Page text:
Turning Strangers Into Friends
By Mark Frauenfelder, Mon Jan 19 11:00:00 GMT 2004
Wireless communication was designed for connecting you to people beyond shouting range, or to information beyond your immediate reach. Useful to be sure, but the bad thing about this kind of technology is that when you use it to connect with far-away people and data, you might end up ignoring the people and things around you.
That's why my wife sticks her finger in her free ear when she's on the phone, and why I answer my kid's questions with a non-committal, monosyllabic grunt when I'm online. When you're using the phone or the Net, it's as if your mind has left your body. It might as well be drifting through the astral plane. (Howard Rheingold explores this concept more fully in his recent essay, Does Mobile Telephony Disconnect People from City Life?)
But just because wireless technology has been limited like this in the past doesn't mean it's the only way it can be used. The folks at Media Lab Europe have developed a new system that uses WiFi to connect people who are in the same physical space. The system is called tunA, and it allows people to share the music they're listening to on their handhelds. They become mobile radio stations for listeners in their immediate proximity.
ďtunAĒis a playful combination of "tunes" and "ad-hoc," which describes the kind of network tunA uses. When two or more people using the tunA software application are within WiFi range of one another, they will see cartoon icons that represent other tunA users. By clicking on a user icon, you can see that person's MP3 playlist, and if you like it, you can click another button on the screen and tune into that person's audio stream.
"Big deal," you might be saying. "Now there's a bunch of zoned out people plugged into their walkmans, ignoring the world around them." But that's not really the case. The walkman has long been criticized as a socially isolating device, and that's true. Anyone who has listened to music on a walkman while in a crowded urban situation is familiar with that sense of disengagement from the goings on around them. Listening to music on a walkman is like adding a musical score that turns reality into a less-than-real movie. I'm not arguing that this is always necessarily a bad thing; in fact, I often listen to an iPod when I'm out jogging or walking around town. But as more and more people discover the blinder-like effects of personal entertainment devices, the more they will become disconnected with their environment. Beyond a certain point, this isn't good for a community.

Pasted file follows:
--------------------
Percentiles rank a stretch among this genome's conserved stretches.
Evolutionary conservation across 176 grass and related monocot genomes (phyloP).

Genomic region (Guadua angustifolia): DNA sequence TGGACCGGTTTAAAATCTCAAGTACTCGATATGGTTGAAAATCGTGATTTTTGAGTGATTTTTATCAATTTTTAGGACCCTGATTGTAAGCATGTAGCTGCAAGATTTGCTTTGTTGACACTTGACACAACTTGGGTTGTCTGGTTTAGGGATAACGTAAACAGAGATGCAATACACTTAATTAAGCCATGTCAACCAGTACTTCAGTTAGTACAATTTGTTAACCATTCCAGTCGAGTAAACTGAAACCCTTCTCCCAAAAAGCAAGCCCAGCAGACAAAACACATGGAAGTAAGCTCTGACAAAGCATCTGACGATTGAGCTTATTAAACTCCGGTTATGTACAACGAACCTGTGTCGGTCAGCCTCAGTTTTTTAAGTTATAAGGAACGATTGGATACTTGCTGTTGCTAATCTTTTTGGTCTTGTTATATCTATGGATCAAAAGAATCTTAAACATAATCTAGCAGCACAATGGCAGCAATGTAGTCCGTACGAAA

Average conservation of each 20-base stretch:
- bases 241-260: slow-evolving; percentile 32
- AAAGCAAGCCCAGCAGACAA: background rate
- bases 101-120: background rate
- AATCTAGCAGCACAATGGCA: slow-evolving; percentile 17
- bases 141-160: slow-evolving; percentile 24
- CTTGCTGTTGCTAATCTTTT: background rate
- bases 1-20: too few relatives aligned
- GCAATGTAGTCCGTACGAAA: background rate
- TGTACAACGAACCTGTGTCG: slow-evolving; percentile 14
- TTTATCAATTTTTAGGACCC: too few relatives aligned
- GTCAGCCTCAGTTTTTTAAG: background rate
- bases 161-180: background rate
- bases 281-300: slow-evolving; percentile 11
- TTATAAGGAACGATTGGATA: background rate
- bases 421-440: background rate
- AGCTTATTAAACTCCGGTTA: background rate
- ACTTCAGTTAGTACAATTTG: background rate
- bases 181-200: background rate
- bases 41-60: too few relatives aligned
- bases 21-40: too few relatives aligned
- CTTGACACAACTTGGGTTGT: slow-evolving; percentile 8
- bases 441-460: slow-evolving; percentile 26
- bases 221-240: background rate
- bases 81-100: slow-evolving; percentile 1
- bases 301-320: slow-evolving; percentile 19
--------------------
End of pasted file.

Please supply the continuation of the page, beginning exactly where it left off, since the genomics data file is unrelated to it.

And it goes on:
The neat thing about tunA is that it counteracts the isolating effect of ordinary Walkman use. Little wonder that tunA was developed by a research group at Media Lab Europe called "Human Connectedness.Ē This group examines and develops technologies that have a positive effect on social relationships. It's an admirable goal, because the demands and circumstances of the real world -- the need to frequently move from place-to-place, the news media's obsession with portraying the world as a dangerous and scary place, etc. -- have made social contact, especially with strangers, more difficult.
Applications like tunA could play a role in breaking the ice with people you see every day, but havenít spoken to. The late psychologist Stanley Milgram wrote an essay in the early 70s to describe the phenomenon of the "The Familiar Stranger" -- people who we see over and over again on a regular basis but do not talk to or otherwise interact with. An example of a familiar stranger might be the person you stand next to at the bus stop every day, but donít talk to.
Milgram believed that familiar strangers indeed maintain an important relationship, albeit one with an unspoken agreement not to approach each other. Why is it that we don't want to interact with familiar strangers? There are several reasons. It could be that we are afraid they might turn out to be creepy or boring, and then we'd have to change our routine so as not to see them anymore. Maybe itís because weíre embarrassed to approach someone without a formal introduction.
Whatever the reason, something along the lines of tunA might be the ice-breaking device that warms you up to familiar strangers. What if it turned out that the person you've seen at the coffee shop every day for the last year has exactly the same taste in music as you? Wouldn't you be curious to find out if they were interested in other things you like? He might be a comic book aficionado, or a ukulele fanatic just like you!
The Internet has long been hailed as a wonderful way of connecting far-flung people who share similar interests. But it hasn't done a very good job of connecting people who are right next to each other. With the advent of tunA-like applications and other location-sensing technology (like dodgeball.com, which I wrote about last time), thatís all about to change.